Understanding Building Safety Act secondary legislation

by Dr Melanie Robinson | October 6, 2023 | 3 min read

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In August the UK Government released details of further secondary legislation relating to the Building Safety Act – critical legislation that continues the work implementing the recommendations arising from the Hackitt Report: Building a Safer Future.

The Building Safety Act 2022 (Consequential Amendments etc) Regulations 2023, amends the Building Control terminology in preparation for a new regime for higher risk buildings, which came  into force from 1 October 2023.

The primary focus of the amends are to the new role played by building control, replacing references to the depositing of plans when making an application for building control approval.

The legislation notes that these transitional provisions “do not affect building work for which a notice is given or plans are deposited under section 16 of the Building Act 1984 before 1st October 2023.”

The amends also reflect that the Building Safety Act 2022 transfers procedures for appeals under the Building Act 1984 from the magistrates’ court to the to the First-tier Tribunal.

In addition, the legislation put forward refers to the Higher-Risk Buildings (Management of Safety Risks etc) (England) Regulations 2023. These make largely administrative provisions in relation to the management of safety risks in higher risk buildings and are applicable in England only.

These provisions relate to the duties of to the Building Safety Regulator, the Accountable Person(s) and residents of these buildings.

All of the above legislative changes will be discussed in the BIM Academy virtual event on Wednesday 11 October, at 12.00noon BST. When Dr Melanie Robinson will be asking a panel of building safety and information management experts what are the obligations for building owners, as well as what is required of other actors within the supply chain from manufacturers and designers, engineers and contractors, to Facilities Managers under this new secondary legislation.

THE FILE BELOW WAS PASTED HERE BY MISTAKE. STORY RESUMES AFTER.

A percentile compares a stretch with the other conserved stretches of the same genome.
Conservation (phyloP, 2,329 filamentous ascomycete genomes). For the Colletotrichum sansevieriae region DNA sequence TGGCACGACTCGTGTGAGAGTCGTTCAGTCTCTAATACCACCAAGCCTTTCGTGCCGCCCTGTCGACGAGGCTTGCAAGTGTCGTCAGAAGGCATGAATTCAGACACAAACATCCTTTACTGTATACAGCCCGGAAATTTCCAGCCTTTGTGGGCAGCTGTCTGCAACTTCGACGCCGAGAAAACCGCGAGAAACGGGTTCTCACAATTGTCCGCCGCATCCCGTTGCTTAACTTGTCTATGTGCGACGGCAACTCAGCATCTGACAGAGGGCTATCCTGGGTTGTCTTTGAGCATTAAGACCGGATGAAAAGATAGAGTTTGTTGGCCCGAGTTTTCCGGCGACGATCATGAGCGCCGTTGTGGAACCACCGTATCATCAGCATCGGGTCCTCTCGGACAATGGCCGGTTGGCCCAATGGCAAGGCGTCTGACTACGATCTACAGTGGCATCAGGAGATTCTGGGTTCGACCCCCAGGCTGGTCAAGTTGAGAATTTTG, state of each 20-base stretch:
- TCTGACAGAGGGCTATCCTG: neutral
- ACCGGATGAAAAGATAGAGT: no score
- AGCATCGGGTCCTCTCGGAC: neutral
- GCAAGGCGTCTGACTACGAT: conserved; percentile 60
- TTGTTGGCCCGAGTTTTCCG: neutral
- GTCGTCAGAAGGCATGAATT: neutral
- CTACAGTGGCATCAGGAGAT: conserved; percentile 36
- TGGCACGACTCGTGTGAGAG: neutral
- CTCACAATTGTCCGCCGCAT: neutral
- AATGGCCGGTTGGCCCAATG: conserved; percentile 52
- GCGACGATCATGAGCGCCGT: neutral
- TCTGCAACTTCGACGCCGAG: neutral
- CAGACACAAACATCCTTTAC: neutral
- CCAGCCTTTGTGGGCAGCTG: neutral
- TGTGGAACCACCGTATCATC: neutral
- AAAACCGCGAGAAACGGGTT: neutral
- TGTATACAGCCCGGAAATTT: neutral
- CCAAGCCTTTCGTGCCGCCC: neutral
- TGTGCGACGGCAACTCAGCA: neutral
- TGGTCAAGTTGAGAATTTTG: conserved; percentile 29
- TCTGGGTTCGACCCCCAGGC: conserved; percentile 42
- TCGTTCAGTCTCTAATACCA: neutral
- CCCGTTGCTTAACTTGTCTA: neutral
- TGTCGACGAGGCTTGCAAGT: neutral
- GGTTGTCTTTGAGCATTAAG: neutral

Melanie said: “Failure to comply with the regulatory requirements of the Building Safety Act in England can result in serious penalties. Now that we have sight of the secondary legislation and the changes to Building Regulations, we need to focus on the actions building owners and operators need to take right now and more importantly why these are now a legal requirement.”

To find out more about new secondary legislation join Melanie live on LinkedIn, together with Dr Graham Kelly, Managing Director, BIM Academy, Allan Binns, Safety Director, Ryder Architecture, Paul Nash, Director, Paul Nash Consultancy, Aman Sharma, CEO, Totus Digital and Sofie Hooper, Head of Policy and Research, Institute of Workplace and Facilities Management. Registration is quick, simply sign up for free on this event link.

About the author

Dr Melanie Robinson

Associate, BIM Academy

Melanie is an Associate at BIM Academy, specialising in building information modelling (BIM) and information management according to ISO 19650.

Melanie manages several projects across multiple sectors globally, and works closely with international clients to develop digital strategies for project and asset management.

Melanie’s specialisms include change management, standardisation and digital collaboration, and she acts as a Regional Lead for Women in BIM (WIB).

Melanie holds a PhD from Edinburgh Napier University (ENU) which looked into the micro-level factors to an effective macro-level diffusion of BIM, including the gap between perceived and actual efficacy of BIM understanding and skills. She is also an award-winning graduate of ENU’s Architectural Technology programme, having obtained a first-class Honours degree in 2015.

Melanie Robinson